One of the most grown-up review sites around

54,514 reviews
and more.. and still writing ...

Search MusicWeb Here



International mailing

Founder: Len Mullenger                                    Editor in Chief:John Quinn             

Some items
to consider


paid for


100th birthday of Mieczyslaw Weinberg on December 8, 2019.
Renate Eggbrecht has recorded all 3 violin Sonatas

FOGHORN Classics

Mozart Brahms
Clarinet Quintets

New Releases

Naxos Classical

Click to see New Releases
Get 10% off using code musicweb10

Nimbus Podcast

Obtain 10% discount

Special offer 50% off
15CDs £83 incl. postage

Musicweb sells the following labels

Altus 10% off
Atoll 10% off
CRD 10% off
Hallé 10% off
Lyrita 10% off
Nimbus 10% off
Nimbus Alliance
Prima voce 10% off
Red Priest 10% off
Retrospective 10% off
Saydisc 10% off
Sterling 10% off

Follow us on Twitter

Subscribe to our free weekly review listing

Sample: See what you will get

Editorial Board
MusicWeb International
Founding Editor
Rob Barnett
Editor in Chief
John Quinn
Seen & Heard
Editor Emeritus
   Bill Kenny
MusicWeb Webmaster
   David Barker
Jonathan Woolf
MusicWeb Founder
   Len Mullenger


REVIEW Plain text for smartphones & printers

Advertising on

Donate and keep us afloat



Recordings of the Month


From Ocean’s Floor


Conner Riddle Songs

Rodzinski Sibelius

Of Innocence and Experience


Symphonies 1, 2, 3

Support us financially by purchasing this from
Marc-Antoine CHARPENTIER (1643-1704)
Te Deum, H.146 (1692) [22:35]
Jean-Baptiste LULLY (1632-1687)
Te Deum, LWV.55 (1677) [32:42]
Amel Brahim-djelloul, Aurore Bucher (sopranos) Reinoud Van Mechelen (counter-tenor) Jeffrey Thompson (tenor) Benoît Arnould (bass)
Capella Cracoviensis
Le Poème Harmonique/Vincent Dumestre
rec. live, Chapelle Royale, Palace of Versailles, 2013
Reviewed as 16-bit lossless download
Booklet with texts provided
ALPHA 952 [55:17]

What a concert this must have been. Two grand Te Deums, performed in the magnificent Chapelle Royale at the Palace of Versailles - I can only glow green with envy. The event was part of an ongoing series of “spectacles” at the Palace that celebrate its musical heritage.

The Te Deum is normally associated with a grand celebratory event, such as a military victory, royal wedding or coronation. Lully’s was written for the birth of his son, still an event for celebration, especially when the child’s godfather is the King of France, but perhaps less grand than usual. Even less grand was the reason that it was given a further performance: Louis XIV had just recovered from a medical condition, and subsequent horrific operation, that began with … how can I say this discretely … a problem that prevented him from riding his horse, or indeed anything that required sitting down. It was at this performance that Lully notoriously and tragically beat time with his stick so vigorously that he damaged his foot, and later died of complications arising from the injury. A Te Deum by Charpentier was also performed at the celebration for the King’s recovery, but the one recorded here was written five years later for a more normal circumstance: one of Louis XIV’s military victories.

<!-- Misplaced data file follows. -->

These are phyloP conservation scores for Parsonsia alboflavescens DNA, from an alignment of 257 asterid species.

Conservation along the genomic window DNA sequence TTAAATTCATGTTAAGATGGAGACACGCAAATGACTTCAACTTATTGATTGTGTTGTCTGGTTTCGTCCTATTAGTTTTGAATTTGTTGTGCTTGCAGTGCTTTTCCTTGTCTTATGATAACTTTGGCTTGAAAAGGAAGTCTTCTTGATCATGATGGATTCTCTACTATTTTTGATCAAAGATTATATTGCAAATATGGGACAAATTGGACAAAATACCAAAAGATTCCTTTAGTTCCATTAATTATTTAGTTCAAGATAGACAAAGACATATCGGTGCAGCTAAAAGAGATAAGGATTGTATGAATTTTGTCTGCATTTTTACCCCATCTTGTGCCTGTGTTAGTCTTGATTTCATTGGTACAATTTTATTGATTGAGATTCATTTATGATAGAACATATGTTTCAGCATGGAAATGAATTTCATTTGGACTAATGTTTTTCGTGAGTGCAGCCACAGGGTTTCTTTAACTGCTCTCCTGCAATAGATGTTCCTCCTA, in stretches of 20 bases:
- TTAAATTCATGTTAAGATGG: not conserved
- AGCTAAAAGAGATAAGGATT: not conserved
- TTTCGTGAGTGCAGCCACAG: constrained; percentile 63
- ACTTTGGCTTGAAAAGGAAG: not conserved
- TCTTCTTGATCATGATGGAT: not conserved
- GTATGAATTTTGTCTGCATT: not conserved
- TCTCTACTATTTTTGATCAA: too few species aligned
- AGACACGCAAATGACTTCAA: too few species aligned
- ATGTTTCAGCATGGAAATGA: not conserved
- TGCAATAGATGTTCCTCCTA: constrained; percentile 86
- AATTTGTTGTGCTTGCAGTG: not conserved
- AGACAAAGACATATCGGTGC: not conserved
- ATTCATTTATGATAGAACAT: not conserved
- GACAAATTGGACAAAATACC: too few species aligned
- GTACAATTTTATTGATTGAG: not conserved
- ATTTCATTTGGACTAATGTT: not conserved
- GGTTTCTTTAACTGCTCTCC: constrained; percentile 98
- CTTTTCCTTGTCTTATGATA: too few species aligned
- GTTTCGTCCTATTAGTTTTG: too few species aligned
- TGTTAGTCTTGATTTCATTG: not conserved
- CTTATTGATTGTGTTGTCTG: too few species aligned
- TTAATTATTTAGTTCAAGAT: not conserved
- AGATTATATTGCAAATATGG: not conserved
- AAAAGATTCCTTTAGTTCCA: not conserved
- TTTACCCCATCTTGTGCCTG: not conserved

Both works are as you would expect: grand — apologies for continuing to use that word, but it is completely apposite — and uplifting, with vocal soloists, a choir, and much use of kettle drum and trumpets. The booklet notes, which are very comprehensive though occasionally confusing due to translation issues, describe a change in style between the two works. The Lully, using the soloists as much as a small chorus as individually, is dominated by choral singing. By contrast, the soloists in the Charpentier get much more opportunity to show their wares.

I had not encountered any of the performers before this. The choir, Capella Cracoviensis, numbering twenty-eight, is from Krakow in Poland. The orchestra, Le Poème Harmonique, of similar size, plays authentic instruments, and was formed in 1998 by Vincent Dumestre. It is closely associated with the Alpha label, having been involved in its first release. The performances are uniformly excellent, and the historically-informed approach to the works sounds just right.

Each work has been recorded more than a dozen times, and by such luminaries of the early music world as William Christie and Marc Minkowski. I have not heard any of these, but I doubt they would be superior to this new release.

David Barker